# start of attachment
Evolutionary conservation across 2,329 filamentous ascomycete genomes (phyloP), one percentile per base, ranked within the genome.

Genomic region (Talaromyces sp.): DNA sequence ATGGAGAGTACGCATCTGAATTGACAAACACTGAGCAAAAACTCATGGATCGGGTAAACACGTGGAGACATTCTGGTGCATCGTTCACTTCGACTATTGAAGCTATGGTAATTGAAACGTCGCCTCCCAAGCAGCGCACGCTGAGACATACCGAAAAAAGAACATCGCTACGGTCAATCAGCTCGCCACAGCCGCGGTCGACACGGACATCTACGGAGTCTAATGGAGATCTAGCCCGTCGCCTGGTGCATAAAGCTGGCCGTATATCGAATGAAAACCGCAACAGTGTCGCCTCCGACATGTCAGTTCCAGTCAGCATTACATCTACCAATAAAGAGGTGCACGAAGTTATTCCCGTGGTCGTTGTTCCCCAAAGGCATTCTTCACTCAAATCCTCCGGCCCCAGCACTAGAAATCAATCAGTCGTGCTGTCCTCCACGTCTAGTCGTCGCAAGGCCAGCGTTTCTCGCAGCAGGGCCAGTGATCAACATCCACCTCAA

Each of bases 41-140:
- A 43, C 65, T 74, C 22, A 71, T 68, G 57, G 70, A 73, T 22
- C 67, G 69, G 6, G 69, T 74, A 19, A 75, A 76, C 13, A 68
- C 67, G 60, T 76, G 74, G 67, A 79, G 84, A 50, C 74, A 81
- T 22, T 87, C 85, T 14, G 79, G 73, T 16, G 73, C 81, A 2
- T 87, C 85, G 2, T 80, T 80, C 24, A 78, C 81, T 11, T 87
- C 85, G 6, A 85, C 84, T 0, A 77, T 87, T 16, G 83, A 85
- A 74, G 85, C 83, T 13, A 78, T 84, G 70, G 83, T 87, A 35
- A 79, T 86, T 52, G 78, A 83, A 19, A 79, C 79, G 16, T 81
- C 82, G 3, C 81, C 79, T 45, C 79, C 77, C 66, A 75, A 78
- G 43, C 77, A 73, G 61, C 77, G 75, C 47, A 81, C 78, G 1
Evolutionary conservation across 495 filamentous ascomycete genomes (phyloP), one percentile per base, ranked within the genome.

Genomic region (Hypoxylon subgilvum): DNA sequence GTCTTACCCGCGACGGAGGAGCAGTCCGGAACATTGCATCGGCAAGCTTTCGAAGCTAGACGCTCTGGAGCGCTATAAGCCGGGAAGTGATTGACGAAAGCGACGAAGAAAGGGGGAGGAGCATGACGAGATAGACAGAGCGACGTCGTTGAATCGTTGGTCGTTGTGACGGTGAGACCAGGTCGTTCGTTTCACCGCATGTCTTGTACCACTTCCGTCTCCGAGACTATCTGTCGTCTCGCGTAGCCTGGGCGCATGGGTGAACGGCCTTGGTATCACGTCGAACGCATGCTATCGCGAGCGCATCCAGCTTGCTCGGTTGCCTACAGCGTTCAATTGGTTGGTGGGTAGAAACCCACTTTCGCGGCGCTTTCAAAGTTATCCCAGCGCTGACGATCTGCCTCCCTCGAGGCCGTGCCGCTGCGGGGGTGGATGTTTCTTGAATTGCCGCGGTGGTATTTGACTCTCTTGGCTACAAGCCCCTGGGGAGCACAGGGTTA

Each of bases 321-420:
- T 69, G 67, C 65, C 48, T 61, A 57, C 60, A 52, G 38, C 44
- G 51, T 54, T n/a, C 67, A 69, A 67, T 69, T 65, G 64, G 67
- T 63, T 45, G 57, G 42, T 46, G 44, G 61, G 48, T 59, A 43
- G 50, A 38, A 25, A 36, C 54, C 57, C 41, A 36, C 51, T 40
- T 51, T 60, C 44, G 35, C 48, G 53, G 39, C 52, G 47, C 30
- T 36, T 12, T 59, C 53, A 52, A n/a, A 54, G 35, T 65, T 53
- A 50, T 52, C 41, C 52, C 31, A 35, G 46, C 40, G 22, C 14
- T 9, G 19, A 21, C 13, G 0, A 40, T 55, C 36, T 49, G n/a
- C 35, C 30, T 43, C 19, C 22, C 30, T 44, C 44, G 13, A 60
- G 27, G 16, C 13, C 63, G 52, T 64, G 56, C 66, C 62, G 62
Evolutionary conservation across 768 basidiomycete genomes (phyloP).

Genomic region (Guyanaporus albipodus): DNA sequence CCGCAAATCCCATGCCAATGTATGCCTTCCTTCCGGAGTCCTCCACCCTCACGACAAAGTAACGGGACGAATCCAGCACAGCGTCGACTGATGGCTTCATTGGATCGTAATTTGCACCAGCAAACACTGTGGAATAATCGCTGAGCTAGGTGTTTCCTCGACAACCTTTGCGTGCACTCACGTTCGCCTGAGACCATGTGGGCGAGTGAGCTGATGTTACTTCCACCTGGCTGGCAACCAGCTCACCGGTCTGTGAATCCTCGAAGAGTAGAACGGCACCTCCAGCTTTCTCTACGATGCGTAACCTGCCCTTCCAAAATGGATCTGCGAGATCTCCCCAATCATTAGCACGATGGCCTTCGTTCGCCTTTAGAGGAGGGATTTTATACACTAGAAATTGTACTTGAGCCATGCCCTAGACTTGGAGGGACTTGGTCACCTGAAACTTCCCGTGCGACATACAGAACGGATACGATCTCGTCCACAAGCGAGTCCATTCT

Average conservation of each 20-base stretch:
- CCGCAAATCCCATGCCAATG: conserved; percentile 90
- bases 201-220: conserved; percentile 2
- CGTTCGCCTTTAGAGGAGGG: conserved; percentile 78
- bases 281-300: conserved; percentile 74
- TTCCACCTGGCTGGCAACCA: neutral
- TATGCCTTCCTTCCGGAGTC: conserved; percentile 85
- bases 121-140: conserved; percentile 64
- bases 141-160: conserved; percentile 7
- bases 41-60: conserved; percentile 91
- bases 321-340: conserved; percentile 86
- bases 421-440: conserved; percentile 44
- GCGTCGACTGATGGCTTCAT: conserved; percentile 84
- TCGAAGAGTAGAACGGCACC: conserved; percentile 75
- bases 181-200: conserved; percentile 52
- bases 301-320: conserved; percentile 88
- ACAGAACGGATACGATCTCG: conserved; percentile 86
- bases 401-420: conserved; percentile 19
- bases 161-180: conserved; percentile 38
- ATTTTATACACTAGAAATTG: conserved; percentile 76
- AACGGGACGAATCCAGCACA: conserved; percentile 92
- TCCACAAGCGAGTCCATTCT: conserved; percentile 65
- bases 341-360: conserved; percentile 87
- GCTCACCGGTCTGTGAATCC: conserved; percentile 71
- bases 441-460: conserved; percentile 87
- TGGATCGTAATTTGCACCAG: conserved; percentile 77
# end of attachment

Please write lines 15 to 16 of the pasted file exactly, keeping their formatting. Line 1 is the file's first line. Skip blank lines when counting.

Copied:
Genomic region (Hypoxylon subgilvum): DNA sequence GTCTTACCCGCGACGGAGGAGCAGTCCGGAACATTGCATCGGCAAGCTTTCGAAGCTAGACGCTCTGGAGCGCTATAAGCCGGGAAGTGATTGACGAAAGCGACGAAGAAAGGGGGAGGAGCATGACGAGATAGACAGAGCGACGTCGTTGAATCGTTGGTCGTTGTGACGGTGAGACCAGGTCGTTCGTTTCACCGCATGTCTTGTACCACTTCCGTCTCCGAGACTATCTGTCGTCTCGCGTAGCCTGGGCGCATGGGTGAACGGCCTTGGTATCACGTCGAACGCATGCTATCGCGAGCGCATCCAGCTTGCTCGGTTGCCTACAGCGTTCAATTGGTTGGTGGGTAGAAACCCACTTTCGCGGCGCTTTCAAAGTTATCCCAGCGCTGACGATCTGCCTCCCTCGAGGCCGTGCCGCTGCGGGGGTGGATGTTTCTTGAATTGCCGCGGTGGTATTTGACTCTCTTGGCTACAAGCCCCTGGGGAGCACAGGGTTA

Each of bases 321-420: